Global Health and the Center for Integrated Care
The leadership and faculty of the Seattle Institute of East Asian Medicine and the Center for Integrated Care (501c3) share a commitment to improving health and well being in populations
in the US and around the world.
We also recognize the need for improved access to healthcare in
many communities locally and internationally.
We believe that East Asian medicine can make an important contribution by
providing care in isolated and underserved areas.
SIEAM students gain exposure to the use of East Asian medicine in these settings in a variety of ways: through our curriculum and through engagement with faculty and alumni who are actively involved in these projects.
As part of its curriculum, SIEAM students complete courses, such as, Acupuncture and Global Health, Acupuncture and Public Health, and the use of East Asian medicine in Traumatic Injury. These courses provide a basic introduction to the challenges that face practitioners working in these settings and they provide a basic overview of some of the options available to students and to practitioners. For example, Jen Resnick, who is featured below, teaches coursework on the use of acupuncture in relief organizations and in times of disaster. The goal of the course is to help inform students about existing organizations, and to provide specific clinical information from an eastern and western perspective on how to handle the unique health conditions that could be faced. There is hands-on instruction in emergency care techniques as part of the training.
Several of SIEAM’s faculty volunteer a significant amount of their time with organizations providing care to underserved communities in the US and internationally. Furthermore, students in good academic standing at the Institute have opportunities to participate in volunteer medical missions with a SIEAM faculty at various locations such as Navajo Nation, Nepal or Guatemala, as their schedule and finances allow. SIEAM alumni have also been involved in these organizations, both as founding members and as participants.
Daniel L. Altschuler, a core faculty member, is a Founder and the Executive Director of Open Hands Healing, an organization that brings East Asian medicine to communities in need. Daniel leads volunteers who are trained in traditional and modern field medicine to Nepal, South East Asia and any other underserved region.
Yefim Gamgoneishvili, a faculty member, is part of the leadership team of The Integrative Health Project, an organization that collaborates with local biomedical providers to bring integrative care to communities in need in Latin America and the Caribbean. Yefim leads at least 2 trips per year to Guatemala.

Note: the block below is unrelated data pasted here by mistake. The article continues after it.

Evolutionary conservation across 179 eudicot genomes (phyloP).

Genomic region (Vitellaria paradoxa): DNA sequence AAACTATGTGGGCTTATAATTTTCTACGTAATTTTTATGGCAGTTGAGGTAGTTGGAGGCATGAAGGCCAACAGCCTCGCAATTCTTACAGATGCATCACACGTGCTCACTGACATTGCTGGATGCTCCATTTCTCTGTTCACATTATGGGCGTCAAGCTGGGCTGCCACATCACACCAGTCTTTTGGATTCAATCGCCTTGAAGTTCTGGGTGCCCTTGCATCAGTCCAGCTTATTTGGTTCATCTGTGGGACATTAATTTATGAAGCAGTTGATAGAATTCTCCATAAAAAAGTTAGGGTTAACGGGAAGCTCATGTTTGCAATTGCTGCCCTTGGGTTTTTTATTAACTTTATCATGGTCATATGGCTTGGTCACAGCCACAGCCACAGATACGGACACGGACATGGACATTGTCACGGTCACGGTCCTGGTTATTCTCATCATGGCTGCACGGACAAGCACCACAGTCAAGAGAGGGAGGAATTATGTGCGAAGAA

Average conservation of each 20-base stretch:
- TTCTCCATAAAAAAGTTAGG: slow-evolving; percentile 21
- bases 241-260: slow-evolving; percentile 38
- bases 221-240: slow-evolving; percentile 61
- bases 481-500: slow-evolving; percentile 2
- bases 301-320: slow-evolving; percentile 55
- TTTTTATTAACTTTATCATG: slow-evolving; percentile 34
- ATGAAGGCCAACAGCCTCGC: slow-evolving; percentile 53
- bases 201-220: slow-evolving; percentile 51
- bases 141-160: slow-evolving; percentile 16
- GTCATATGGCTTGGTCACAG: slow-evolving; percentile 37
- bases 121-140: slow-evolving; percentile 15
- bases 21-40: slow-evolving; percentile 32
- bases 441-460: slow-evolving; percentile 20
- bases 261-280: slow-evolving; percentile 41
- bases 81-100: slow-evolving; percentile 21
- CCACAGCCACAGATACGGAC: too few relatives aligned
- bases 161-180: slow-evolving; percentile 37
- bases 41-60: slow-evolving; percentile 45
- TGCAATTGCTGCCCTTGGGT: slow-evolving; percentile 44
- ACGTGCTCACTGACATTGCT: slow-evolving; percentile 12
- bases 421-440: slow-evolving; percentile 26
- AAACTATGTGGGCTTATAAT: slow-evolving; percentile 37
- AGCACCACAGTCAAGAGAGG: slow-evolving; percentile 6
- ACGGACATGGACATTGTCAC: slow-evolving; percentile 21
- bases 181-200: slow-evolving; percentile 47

Jen Resnick, a faculty member, is a Co-Founder and the Director of Programs and Research Development of Global Alternative Healthcare Project (GAHP). Over the past 10 years, Jen has organized and served as a senior clinician on aid trips in the US and globally, including a 2017 GAHP trip to Standing Rock to work with other related organizations to provide care and support to the indigenous resistance to the Dakota Access Pipeline.
Grainne McKeown, SIEAM graduate Class of 2008, is the founder of Mindful Medicine Worldwide. Mindful Medicine Worldwide is a non-profit organization, bringing long-term integrative health care to people of developing areas, by establishing and operating free integrative health care clinics. Professional volunteers, Acupuncturists, Chinese Doctors and other alternative care practitioners, provide medical services and healthcare education. Mindful Medicine Worldwide is rooted in a practice of mindfulness, education, research and training.
Katherine Taromina, SIEAM Academic Dean, and Craig Mitchell, SIEAM President, were among the core group of volunteers who organized relief efforts to provide care to the search and rescue teams of FEMA in the aftermath of 9/11. Katherine became the first President of the Professional Acupuncturist Response Team (PART), an organization that developed guidelines to help inform how similar efforts could be approached in the future. She now serves as a Site Team Leader for the Global Alternative Healthcare Project (GAHP) with a focus on leading trips to Navajo Nation.
Finally, in order to “advance complementary and alternative (CAM) practitioner clinical education in the areas of public health and community wellness within the US and international communities”, the leadership of SIEAM founded the Center for Integrated Care (CIC) in 2010. Part of the Center’s purpose is to serve as a resource for practitioners and organizations in order to raise visibility and increase support for their work by maintaining a directory of organizations on its website.